Let’s take a moment to talk about the economy’s performance since Trump took office.
The New York Times and CNBC both have articles talking about Trump’s impact on the economy. First, the Times:
> > The first monthly jobs report to reflect the state of the economy during the Trump presidency [is ](https://www.nytimes.com/2017/03/10/business/economy/february-unemployment-jobs-report.html?hp&action=click&pgtype=Homepage&clickSource=story-heading&module=first-column-region®ion=top-news&WT.nav=top-news)[quite good](https://www.nytimes.com/2017/03/10/business/economy/february-unemployment-jobs-report.html?hp&action=click&pgtype=Homepage&clickSource=story-heading&module=first-column-region®ion=top-news&WT.nav=top-news). There’s not much to dislike about the 235,000 jobs added in February, nor an unemployment rate that ticked down to 4.7 percent, nor an average hourly earnings rise of 0.2 percent. > > > > And it comes on the heels of mostly good data across a range of indicators, from retail sales to industrial output to the number of people filing for jobless benefits. > > > > ... > > > > There is a straightforward case for President Trump’s having virtually nothing to do with the most recent economic statistics. While the newest jobs numbers reflect conditions from mid-Febuary, roughly three weeks into the Trump presidency, at that point he had not yet taken concrete actions that would have a direct impact on the economy. > > > > No changes to the tax code or federal spending had been enacted at that point. Even the executive orders that have had economic implications have been more about direction than concrete actions, such as [an order](https://www.whitehouse.gov/the-press-office/2017/02/24/presidential-executive-order-enforcing-regulatory-reform-agenda) to find and eliminate regulations that may be outmoded. > > > > President Trump has snagged good headlines out of things like negotiating for Carrier to keep some jobs in the United States, but those deals are trivial in the scheme of a nation with 146 million jobs. > >
The problem: A falling birth rate and the aging baby-boom generation is slowing the growth of the job force. Without a steady influx of younger workers, the working-age population into the U.S will begin shrinking, putting a serious damper on economic growth. The math is fairly simple: It's difficult to create new jobs without workers to fill them. For now, the economic expansion that began after the Great Recession that ended in 2009 continues to employ more workers at a healthy clip. ... Though unauthorized workers represent a relatively small share of the overall American workforce, they are the fastest-growing segment, according to [a new Pew Research Center study](http://www.pewresearch.org/fact-tank/2017/03/08/immigration-projected-to-drive-growth-in-u-s-working-age-population-through-at-least-2035/). Over the next two decades, as baby boomers leave the workforce they entered in droves in the 1960s, the growth of the labor force will slow to levels not seen in five decades. Among those born in the U.S., whose parents were also born in the U.S., the working-age population is expected to shrink by 8.2 million over the next two decades, according to Pew. That drop with will be partly offset by an increase of about 13.5 million working-age adults born in the U.S. to immigrant parents.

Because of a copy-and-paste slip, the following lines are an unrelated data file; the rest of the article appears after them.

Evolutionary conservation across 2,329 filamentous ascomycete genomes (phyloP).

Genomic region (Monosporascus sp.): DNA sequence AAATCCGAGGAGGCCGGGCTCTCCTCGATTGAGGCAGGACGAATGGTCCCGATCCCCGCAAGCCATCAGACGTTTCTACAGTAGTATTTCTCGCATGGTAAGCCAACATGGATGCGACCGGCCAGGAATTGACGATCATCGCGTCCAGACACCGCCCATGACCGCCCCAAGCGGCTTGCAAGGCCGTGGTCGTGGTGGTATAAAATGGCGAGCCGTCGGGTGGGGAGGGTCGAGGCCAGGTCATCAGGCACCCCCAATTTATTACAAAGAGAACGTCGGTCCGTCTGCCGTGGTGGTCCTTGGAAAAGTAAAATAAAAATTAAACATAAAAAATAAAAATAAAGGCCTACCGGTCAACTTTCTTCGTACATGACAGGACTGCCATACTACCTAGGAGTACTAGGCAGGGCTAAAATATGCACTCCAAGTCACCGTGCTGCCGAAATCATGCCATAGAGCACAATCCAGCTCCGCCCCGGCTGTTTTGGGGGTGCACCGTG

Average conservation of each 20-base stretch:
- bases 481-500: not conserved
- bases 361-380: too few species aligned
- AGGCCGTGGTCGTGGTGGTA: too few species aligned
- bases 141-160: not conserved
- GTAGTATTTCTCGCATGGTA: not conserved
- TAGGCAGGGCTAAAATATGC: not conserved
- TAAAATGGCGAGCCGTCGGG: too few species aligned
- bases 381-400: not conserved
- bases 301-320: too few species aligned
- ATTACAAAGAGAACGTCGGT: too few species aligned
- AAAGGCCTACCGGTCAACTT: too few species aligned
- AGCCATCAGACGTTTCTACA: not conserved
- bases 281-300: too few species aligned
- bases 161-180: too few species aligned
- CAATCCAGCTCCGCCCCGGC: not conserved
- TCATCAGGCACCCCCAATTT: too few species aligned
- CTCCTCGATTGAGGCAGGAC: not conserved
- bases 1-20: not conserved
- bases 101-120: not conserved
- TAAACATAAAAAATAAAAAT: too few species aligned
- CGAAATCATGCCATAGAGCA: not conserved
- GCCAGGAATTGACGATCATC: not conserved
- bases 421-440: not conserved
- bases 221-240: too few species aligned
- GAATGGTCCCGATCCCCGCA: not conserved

The irony is that Trump may stymie economic growth by cracking down on undocumented immigrants, as this will drag down the overall workforce. People who support crackdowns on undocumented workers tend to believe that the jobs those workers are doing will quickly be taken up by American citizens–but this is simply not the case. All it means is that jobs go unfilled, and work either doesn’t get done or it is added to the workload of people already doing those jobs.
The reported job numbers for early 2017 simply aren’t that impressive, either. The stock market rally that began once Trump won the election and which has continued since isn’t based on economic fundamentals, but investors happy about the prospect of having corporate regulations and taxes slashed. Those regulatory changes have not yet come to pass, however, so the market may well heavily correct should those changes not to come to pass or at least fail to live up to expectations.
Nevertheless, Trump supporters will continue to claim he is causing positive economic results. It is well-known that Presidential influence over economic performance is fairly limited, and that uncertainty tends to be the greatest wound our political system inflicts upon the financial world (see: the run-up to the election itself). Should Trump continue his erratic behavior–and there is every reason to believe he will–and should his promised boons to corporate America fail to materialize, the economy may indeed suffer heavily as it attempts to correct for the undelivered expectations of the Trump presidency. That means a lot of suffering for many Americans, too.